Space Studio 13 Ignite Architects 3 Arvida Lauriston Care

  • Pou Auaha / Creative Directors
    Vee Kessner, Todd Myers
  • Ringatoi Matua / Design Directors
    Kirsty Coles, Damian Simpson
  • Ngā Kaimahi / Team Members
    Christine Talbot, Joel de Jesus, Shara Paulo
  • Client

The Arvida Lauriston Care facility is an extension to the existing independent living community at Lauriston Park in Cambridge. The design intends on making life easy, free and meaningful while maintaining a safe and enjoyable environment where the residents feel at home. The Care building is a big asset to the client, in assisting a multi-generational retirement community.

Designed to improve the lives and wellbeing of residents, the Care building extends the ‘continuum of care’ for residents in the Arvida Lauriston community, accommodating all stages of retirement living. This continuum is physically manifested by ergonomically designed spaces to make the day-to-day living easier for people who need just a little help.

The brief was to create a place resonated with the existing village while connecting with Cambridge, where most of the residents have resided through their lives. An imperative aspect of the brief was to create a residential solution while supporting the operational needs of care of the elderly. Every experience for residents was to support this feeling, be it in scale, planning, or finish.

Underpinning the core values for Arvida of Living well and creating a connection with a sense of place, the narrative developed around the extensive trees that form so much of the essence of Cambridge. Embracing this and the importance of Biophilic design in supporting wellness, this narrative was woven through all spaces. Planning and design embraced natural light, natural textures and bold nature graphics to provide focal points and backdrops within spaces.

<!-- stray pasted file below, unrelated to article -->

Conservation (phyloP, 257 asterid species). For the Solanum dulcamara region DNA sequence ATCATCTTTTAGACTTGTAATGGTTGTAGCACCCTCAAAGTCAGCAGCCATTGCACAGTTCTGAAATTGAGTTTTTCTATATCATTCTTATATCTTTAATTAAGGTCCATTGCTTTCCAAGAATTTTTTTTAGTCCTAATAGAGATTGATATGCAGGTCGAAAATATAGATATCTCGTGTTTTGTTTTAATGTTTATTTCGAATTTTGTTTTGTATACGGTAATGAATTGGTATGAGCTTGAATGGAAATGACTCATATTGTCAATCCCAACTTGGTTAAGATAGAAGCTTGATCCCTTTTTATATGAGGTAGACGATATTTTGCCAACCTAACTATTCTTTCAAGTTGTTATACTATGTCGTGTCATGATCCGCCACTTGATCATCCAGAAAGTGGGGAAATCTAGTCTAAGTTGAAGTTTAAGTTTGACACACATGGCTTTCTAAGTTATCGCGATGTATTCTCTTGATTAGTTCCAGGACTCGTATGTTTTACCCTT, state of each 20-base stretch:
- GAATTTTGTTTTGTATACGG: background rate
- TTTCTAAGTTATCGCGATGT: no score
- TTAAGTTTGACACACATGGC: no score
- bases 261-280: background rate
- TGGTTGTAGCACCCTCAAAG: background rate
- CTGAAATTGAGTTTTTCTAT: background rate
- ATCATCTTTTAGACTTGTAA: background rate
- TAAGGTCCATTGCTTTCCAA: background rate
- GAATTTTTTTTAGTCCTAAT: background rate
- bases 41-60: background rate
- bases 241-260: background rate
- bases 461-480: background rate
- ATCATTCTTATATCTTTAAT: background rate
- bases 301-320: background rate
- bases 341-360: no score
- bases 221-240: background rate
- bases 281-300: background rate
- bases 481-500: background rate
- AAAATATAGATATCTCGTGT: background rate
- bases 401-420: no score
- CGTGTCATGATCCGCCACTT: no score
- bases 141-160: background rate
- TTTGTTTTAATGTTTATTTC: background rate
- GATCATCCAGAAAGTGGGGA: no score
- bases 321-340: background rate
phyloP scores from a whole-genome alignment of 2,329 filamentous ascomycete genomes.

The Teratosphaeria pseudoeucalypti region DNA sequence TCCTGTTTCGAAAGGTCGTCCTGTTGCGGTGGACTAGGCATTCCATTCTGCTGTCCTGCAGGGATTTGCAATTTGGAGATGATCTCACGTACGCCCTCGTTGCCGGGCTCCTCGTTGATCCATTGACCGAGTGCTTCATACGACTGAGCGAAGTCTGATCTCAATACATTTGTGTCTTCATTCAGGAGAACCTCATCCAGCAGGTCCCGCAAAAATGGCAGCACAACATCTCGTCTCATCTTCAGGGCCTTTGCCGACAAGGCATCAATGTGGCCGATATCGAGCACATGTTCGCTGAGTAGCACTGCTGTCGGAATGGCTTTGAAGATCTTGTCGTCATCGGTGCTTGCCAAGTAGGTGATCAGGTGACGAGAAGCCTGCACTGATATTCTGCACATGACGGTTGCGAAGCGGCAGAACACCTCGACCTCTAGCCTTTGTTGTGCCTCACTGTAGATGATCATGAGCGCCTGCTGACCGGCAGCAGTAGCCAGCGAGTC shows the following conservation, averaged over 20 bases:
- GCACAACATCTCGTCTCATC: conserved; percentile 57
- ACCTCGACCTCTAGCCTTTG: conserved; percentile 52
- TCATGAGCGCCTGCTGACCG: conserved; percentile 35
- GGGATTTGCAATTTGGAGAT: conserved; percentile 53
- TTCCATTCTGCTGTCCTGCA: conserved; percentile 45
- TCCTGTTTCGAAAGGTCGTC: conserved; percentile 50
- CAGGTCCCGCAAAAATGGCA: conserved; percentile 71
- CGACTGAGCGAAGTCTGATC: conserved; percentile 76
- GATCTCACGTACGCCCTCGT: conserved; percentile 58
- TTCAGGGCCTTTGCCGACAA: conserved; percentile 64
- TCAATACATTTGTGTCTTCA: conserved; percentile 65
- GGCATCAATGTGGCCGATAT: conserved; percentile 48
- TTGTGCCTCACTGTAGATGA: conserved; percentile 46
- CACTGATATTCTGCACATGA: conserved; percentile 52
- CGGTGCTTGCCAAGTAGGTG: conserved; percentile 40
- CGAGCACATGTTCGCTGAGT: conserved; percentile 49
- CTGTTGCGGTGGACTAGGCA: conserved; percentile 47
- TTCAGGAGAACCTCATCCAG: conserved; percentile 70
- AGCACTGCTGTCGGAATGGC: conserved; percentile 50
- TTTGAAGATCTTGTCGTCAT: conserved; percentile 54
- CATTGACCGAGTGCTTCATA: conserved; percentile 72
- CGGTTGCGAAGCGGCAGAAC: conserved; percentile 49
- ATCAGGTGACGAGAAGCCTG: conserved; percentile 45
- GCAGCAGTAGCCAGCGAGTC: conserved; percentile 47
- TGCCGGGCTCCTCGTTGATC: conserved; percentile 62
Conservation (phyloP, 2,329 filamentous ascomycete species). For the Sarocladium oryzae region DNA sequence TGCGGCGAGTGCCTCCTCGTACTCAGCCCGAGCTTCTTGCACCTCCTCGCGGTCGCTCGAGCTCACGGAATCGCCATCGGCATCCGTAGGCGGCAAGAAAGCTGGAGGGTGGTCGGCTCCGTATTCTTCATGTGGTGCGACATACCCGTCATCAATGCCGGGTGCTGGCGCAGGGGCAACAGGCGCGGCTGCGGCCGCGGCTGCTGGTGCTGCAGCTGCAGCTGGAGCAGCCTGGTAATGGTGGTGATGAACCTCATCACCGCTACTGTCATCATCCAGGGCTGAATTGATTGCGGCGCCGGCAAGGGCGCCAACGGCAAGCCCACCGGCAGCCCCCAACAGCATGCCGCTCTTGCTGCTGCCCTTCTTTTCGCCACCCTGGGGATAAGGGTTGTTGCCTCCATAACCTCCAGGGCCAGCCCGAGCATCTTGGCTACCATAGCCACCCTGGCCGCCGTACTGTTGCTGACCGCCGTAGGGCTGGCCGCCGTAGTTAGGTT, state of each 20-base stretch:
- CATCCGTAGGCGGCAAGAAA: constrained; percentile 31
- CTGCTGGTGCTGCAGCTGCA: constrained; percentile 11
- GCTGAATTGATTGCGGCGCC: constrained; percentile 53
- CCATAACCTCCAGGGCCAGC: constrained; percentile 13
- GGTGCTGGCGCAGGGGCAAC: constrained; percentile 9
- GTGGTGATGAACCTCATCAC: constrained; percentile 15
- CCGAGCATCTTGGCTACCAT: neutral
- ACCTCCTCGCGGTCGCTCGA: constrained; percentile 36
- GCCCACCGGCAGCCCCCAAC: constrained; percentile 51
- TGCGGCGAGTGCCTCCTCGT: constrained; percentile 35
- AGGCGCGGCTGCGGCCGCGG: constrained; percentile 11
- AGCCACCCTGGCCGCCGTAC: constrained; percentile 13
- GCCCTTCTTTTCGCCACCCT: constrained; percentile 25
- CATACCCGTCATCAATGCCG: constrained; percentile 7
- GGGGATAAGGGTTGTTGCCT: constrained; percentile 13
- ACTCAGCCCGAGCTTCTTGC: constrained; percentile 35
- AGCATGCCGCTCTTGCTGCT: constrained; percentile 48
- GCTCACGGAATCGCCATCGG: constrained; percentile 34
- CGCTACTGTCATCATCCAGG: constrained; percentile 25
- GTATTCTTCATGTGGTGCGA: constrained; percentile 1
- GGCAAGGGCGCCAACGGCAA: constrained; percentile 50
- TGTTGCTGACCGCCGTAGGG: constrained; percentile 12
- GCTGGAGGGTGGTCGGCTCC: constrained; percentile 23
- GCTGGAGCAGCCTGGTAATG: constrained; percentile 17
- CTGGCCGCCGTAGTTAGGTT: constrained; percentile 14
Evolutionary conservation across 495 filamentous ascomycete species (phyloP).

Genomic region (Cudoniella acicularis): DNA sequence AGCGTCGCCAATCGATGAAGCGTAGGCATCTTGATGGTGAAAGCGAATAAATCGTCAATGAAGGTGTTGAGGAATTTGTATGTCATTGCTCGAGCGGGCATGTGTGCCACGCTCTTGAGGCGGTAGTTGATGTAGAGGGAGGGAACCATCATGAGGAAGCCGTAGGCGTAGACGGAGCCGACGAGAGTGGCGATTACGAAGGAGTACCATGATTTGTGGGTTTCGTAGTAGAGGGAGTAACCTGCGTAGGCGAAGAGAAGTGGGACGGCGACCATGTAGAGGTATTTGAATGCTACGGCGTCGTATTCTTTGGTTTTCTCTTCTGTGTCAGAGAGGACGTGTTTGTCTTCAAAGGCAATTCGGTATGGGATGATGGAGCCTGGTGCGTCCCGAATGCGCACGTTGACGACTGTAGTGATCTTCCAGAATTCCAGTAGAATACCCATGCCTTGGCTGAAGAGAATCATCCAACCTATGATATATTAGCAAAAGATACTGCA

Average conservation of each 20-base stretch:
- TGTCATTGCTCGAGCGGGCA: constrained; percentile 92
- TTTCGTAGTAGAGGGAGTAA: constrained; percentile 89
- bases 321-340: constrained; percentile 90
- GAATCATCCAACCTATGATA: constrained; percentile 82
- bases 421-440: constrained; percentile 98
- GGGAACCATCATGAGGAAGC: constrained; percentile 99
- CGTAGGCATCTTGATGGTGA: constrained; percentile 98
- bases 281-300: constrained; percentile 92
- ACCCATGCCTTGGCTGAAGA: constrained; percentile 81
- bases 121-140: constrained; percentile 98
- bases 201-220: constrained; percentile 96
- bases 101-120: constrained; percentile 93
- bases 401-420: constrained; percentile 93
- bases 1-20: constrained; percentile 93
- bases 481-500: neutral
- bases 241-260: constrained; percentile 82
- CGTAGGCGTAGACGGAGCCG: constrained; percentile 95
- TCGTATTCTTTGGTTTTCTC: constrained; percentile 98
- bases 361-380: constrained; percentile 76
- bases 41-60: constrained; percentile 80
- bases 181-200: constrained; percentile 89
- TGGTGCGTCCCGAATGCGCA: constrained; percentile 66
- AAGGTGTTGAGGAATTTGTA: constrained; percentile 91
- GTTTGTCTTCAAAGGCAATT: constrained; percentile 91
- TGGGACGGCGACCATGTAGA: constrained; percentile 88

The design is such that the same Arvida Lauriston community feel is continuous in feel from the independent living units through into the care offering. This is achieved by creating micro-communities within the building, that feel like a home. Rather than one communal area serving all residents, we formed clusters of suites with an intention of deinstitutionalising care and promoting a homely environment. We call these households.

Each household consists of a smaller number of varying suite types and sizes. Suites share an individualised lounge and kitchen area dedicated to that household, like a common house. Suites are equipped for the provision of 24/7 care without feeling clinical, and feel like a small apartment. Each suite can be personalised, encouraging a sense of pride and installing independence. Corridors are kept to a minimum, residential in feel with graphics, artwork and natural light to assist with wayfinding and focal points.

The wider communal setting is not lost, as the households are then linked by communal spaces by using glazed screens with graphics applied for privacy and impact. A larger central café and reception offers a space for the wider community to engage with residents, underpinning the importance of socialisation in wellbeing.
The facade design draws on existing themes in the village and provides connection architecturally yet provides a more contemporary interpretation. Gardens and external common areas are supplemented with views beyond to the wider landscape and complement the building. Extensive balconies and patios connect the interior environment with the exterior outdoor amenity.